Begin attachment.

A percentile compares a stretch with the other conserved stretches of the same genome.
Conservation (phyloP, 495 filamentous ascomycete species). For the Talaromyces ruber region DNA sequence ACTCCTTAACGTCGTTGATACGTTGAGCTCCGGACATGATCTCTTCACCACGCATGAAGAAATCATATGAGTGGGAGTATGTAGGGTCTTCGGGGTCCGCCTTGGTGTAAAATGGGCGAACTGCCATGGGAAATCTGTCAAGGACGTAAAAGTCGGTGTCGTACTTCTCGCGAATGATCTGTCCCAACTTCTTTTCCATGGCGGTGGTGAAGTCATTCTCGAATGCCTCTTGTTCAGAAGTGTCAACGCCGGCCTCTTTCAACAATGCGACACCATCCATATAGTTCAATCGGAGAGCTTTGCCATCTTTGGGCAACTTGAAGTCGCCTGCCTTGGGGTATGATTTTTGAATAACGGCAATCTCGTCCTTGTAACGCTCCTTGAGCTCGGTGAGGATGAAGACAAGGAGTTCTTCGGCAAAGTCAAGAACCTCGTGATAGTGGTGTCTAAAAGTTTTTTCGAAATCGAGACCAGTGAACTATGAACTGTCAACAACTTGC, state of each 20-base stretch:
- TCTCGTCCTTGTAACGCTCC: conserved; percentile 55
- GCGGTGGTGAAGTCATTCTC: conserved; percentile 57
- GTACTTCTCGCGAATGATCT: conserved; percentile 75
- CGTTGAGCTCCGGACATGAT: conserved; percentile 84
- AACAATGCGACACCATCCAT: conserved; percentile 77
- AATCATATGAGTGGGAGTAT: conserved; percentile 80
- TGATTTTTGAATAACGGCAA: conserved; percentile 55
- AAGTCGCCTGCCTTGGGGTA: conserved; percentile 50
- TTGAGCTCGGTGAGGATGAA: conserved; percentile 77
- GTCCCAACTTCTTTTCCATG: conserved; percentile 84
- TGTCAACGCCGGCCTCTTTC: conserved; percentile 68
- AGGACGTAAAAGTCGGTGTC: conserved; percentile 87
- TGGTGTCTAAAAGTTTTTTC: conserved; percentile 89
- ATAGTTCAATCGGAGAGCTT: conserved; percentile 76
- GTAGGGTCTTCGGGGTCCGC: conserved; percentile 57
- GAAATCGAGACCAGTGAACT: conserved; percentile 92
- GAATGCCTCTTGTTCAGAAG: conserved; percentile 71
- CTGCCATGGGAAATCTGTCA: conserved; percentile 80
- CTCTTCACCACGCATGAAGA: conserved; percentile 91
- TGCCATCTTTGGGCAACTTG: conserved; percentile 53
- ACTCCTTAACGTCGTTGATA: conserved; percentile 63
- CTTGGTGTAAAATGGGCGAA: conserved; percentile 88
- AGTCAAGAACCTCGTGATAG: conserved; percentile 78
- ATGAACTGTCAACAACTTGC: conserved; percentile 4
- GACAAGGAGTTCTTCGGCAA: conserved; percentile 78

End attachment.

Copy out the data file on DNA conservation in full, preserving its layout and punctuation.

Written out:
A percentile compares a stretch with the other conserved stretches of the same genome.
Conservation (phyloP, 495 filamentous ascomycete species). For the Talaromyces ruber region DNA sequence ACTCCTTAACGTCGTTGATACGTTGAGCTCCGGACATGATCTCTTCACCACGCATGAAGAAATCATATGAGTGGGAGTATGTAGGGTCTTCGGGGTCCGCCTTGGTGTAAAATGGGCGAACTGCCATGGGAAATCTGTCAAGGACGTAAAAGTCGGTGTCGTACTTCTCGCGAATGATCTGTCCCAACTTCTTTTCCATGGCGGTGGTGAAGTCATTCTCGAATGCCTCTTGTTCAGAAGTGTCAACGCCGGCCTCTTTCAACAATGCGACACCATCCATATAGTTCAATCGGAGAGCTTTGCCATCTTTGGGCAACTTGAAGTCGCCTGCCTTGGGGTATGATTTTTGAATAACGGCAATCTCGTCCTTGTAACGCTCCTTGAGCTCGGTGAGGATGAAGACAAGGAGTTCTTCGGCAAAGTCAAGAACCTCGTGATAGTGGTGTCTAAAAGTTTTTTCGAAATCGAGACCAGTGAACTATGAACTGTCAACAACTTGC, state of each 20-base stretch:
- TCTCGTCCTTGTAACGCTCC: conserved; percentile 55
- GCGGTGGTGAAGTCATTCTC: conserved; percentile 57
- GTACTTCTCGCGAATGATCT: conserved; percentile 75
- CGTTGAGCTCCGGACATGAT: conserved; percentile 84
- AACAATGCGACACCATCCAT: conserved; percentile 77
- AATCATATGAGTGGGAGTAT: conserved; percentile 80
- TGATTTTTGAATAACGGCAA: conserved; percentile 55
- AAGTCGCCTGCCTTGGGGTA: conserved; percentile 50
- TTGAGCTCGGTGAGGATGAA: conserved; percentile 77
- GTCCCAACTTCTTTTCCATG: conserved; percentile 84
- TGTCAACGCCGGCCTCTTTC: conserved; percentile 68
- AGGACGTAAAAGTCGGTGTC: conserved; percentile 87
- TGGTGTCTAAAAGTTTTTTC: conserved; percentile 89
- ATAGTTCAATCGGAGAGCTT: conserved; percentile 76
- GTAGGGTCTTCGGGGTCCGC: conserved; percentile 57
- GAAATCGAGACCAGTGAACT: conserved; percentile 92
- GAATGCCTCTTGTTCAGAAG: conserved; percentile 71
- CTGCCATGGGAAATCTGTCA: conserved; percentile 80
- CTCTTCACCACGCATGAAGA: conserved; percentile 91
- TGCCATCTTTGGGCAACTTG: conserved; percentile 53
- ACTCCTTAACGTCGTTGATA: conserved; percentile 63
- CTTGGTGTAAAATGGGCGAA: conserved; percentile 88
- AGTCAAGAACCTCGTGATAG: conserved; percentile 78
- ATGAACTGTCAACAACTTGC: conserved; percentile 4
- GACAAGGAGTTCTTCGGCAA: conserved; percentile 78